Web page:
The garden is alive with wrens: four fat fledglings begging as their parents hop about, combing every leaf for morsels, but pausing to sing.
If anything were to happen to the only big tree in this block, we’d know so much less about what the wind is up to, or the goldfinches.
Contrails spread into mare’s tails; every cloud in the sky is man-made. And there goes a red helicopter straight out of a children’s book.
A trio of great tits foraging in the shrubbery. A bumblebee flies over, drawing my eye to the swifts circling high against the clouds.
The lonely barking dog goes on and on, day after day. A newly opened rose on a bush I think of as ancient, though it’s younger than me.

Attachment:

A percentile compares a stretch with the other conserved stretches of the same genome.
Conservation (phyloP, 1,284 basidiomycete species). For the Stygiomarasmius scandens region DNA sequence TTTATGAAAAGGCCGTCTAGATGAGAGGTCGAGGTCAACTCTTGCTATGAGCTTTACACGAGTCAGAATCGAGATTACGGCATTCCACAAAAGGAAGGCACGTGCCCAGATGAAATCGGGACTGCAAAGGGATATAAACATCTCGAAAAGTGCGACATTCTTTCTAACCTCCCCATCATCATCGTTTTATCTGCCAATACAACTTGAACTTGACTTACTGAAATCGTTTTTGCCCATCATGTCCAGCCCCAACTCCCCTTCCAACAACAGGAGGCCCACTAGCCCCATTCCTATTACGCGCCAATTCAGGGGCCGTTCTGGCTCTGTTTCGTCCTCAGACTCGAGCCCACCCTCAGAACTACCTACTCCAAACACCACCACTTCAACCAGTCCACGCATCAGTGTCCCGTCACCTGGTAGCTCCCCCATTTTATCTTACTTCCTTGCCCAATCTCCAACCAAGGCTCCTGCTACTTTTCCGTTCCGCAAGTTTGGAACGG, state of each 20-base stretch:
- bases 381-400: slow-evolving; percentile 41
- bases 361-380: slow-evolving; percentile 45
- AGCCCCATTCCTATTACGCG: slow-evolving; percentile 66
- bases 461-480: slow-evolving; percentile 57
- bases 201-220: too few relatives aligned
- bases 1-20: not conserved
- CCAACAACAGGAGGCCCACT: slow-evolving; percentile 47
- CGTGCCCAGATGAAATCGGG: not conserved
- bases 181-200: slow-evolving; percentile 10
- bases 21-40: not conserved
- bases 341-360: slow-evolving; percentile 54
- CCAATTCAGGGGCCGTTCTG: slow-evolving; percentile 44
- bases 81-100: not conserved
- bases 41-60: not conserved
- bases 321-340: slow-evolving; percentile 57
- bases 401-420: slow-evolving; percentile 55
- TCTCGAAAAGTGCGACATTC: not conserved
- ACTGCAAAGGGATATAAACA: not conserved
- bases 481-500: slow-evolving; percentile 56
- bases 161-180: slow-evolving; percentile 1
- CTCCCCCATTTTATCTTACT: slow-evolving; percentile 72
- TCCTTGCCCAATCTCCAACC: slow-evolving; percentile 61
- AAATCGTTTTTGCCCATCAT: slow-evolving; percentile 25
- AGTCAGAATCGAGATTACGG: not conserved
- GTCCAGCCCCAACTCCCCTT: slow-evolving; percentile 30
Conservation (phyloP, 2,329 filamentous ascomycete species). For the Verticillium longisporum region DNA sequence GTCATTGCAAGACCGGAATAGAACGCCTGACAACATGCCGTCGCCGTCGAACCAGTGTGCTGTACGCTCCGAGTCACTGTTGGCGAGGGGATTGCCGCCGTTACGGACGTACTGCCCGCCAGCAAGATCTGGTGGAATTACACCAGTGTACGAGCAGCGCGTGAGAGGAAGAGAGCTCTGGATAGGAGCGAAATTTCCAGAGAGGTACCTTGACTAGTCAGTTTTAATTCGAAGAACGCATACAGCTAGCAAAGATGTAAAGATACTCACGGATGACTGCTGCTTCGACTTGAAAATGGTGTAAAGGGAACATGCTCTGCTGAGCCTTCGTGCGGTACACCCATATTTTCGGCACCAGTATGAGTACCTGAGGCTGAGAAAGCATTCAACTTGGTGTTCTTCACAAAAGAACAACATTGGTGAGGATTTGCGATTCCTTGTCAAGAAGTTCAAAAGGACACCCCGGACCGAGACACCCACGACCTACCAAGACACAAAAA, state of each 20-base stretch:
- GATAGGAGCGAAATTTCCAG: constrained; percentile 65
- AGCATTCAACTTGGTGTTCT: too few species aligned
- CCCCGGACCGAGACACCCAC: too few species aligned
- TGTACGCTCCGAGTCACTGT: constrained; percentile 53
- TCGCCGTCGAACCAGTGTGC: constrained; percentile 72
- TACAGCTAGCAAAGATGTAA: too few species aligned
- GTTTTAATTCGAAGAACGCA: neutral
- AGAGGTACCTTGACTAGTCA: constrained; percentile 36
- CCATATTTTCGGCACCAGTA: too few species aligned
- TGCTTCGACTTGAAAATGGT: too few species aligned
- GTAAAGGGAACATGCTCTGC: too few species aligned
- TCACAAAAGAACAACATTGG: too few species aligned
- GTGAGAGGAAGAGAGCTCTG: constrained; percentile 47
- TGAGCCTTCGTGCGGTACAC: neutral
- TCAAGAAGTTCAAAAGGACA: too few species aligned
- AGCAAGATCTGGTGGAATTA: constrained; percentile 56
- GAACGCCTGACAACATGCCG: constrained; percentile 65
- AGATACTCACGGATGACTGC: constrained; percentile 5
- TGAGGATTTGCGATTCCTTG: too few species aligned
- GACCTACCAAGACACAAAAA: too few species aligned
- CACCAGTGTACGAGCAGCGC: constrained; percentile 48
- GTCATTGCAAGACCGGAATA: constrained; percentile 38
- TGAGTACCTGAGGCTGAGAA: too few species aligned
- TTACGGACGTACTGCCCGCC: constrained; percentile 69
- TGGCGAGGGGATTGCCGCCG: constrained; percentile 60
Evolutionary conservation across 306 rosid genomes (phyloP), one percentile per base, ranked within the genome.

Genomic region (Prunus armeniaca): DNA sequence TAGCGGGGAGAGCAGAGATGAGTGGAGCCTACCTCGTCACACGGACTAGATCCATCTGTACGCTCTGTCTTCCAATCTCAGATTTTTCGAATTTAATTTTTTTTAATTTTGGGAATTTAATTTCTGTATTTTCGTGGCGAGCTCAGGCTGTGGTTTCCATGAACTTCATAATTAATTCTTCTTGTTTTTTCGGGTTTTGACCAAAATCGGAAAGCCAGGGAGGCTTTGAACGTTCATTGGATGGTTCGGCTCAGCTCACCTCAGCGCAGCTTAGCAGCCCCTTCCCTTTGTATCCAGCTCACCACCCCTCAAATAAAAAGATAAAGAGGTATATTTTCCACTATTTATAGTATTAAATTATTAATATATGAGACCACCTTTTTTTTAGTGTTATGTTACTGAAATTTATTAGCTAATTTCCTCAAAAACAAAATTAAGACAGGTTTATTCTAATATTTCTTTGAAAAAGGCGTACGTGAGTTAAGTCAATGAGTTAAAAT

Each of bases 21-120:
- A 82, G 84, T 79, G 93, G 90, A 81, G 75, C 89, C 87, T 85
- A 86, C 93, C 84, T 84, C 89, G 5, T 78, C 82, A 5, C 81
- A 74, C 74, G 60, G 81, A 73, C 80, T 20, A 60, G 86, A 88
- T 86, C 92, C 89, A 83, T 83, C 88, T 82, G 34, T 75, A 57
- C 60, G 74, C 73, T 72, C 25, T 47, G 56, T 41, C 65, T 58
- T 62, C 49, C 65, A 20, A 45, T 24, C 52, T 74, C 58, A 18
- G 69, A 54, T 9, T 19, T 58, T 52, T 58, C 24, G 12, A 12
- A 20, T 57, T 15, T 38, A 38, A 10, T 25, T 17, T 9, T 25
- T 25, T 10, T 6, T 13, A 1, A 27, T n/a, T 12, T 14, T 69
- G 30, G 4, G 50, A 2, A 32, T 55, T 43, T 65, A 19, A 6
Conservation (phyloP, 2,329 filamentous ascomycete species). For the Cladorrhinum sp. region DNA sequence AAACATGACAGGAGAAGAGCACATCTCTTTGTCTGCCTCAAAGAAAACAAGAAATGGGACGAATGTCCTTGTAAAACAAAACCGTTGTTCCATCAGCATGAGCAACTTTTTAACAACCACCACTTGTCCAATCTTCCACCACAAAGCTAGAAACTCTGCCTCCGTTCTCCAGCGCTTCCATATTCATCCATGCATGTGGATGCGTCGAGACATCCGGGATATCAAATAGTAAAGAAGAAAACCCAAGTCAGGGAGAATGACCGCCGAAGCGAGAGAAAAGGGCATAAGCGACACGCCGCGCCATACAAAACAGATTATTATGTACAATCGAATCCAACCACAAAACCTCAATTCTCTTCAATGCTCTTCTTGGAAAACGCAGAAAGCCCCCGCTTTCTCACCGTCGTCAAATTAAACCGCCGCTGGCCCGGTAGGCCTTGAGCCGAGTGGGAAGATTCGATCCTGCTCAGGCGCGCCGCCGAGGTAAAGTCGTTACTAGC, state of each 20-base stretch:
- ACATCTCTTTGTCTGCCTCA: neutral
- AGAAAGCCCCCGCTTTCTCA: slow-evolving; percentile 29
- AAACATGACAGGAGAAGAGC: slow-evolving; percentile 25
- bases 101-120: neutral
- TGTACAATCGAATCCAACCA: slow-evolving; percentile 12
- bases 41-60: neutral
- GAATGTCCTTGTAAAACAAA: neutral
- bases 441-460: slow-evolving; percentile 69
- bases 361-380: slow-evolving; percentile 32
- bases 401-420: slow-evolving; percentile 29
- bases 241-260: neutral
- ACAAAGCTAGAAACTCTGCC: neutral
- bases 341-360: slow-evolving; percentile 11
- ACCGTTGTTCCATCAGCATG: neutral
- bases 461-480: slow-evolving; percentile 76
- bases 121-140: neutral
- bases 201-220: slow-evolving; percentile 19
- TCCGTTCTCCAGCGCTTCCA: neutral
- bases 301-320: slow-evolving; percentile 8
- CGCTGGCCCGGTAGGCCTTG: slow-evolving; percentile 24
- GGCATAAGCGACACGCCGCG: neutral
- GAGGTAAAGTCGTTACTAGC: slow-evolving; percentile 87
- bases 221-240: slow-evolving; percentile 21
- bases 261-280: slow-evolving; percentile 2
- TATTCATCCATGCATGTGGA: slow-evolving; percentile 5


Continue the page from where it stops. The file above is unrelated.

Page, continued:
Overcast and cold. A European robin lands on a severed limb-end of the elder and casts a critical eye at the pile of withered branches.
From a garden across the way, the desolate barks of a dog locked outside. A breeze showers the table with firethorn blossoms.
The severely pruned elder tree has one green limb, hidden from the arborist by a rampant kerria. Its covert blossoms draw a few tiny flies.
5:00 AM in London: sunrise. My body says 1:00. Parakeets go shrieking from their roost in the neighbors’ ash, crossing the gibbous moon.
Breezy and cool. The yard rings with oriole song. A Cooper’s hawk skims the treetops, wings lit up by the rising sun.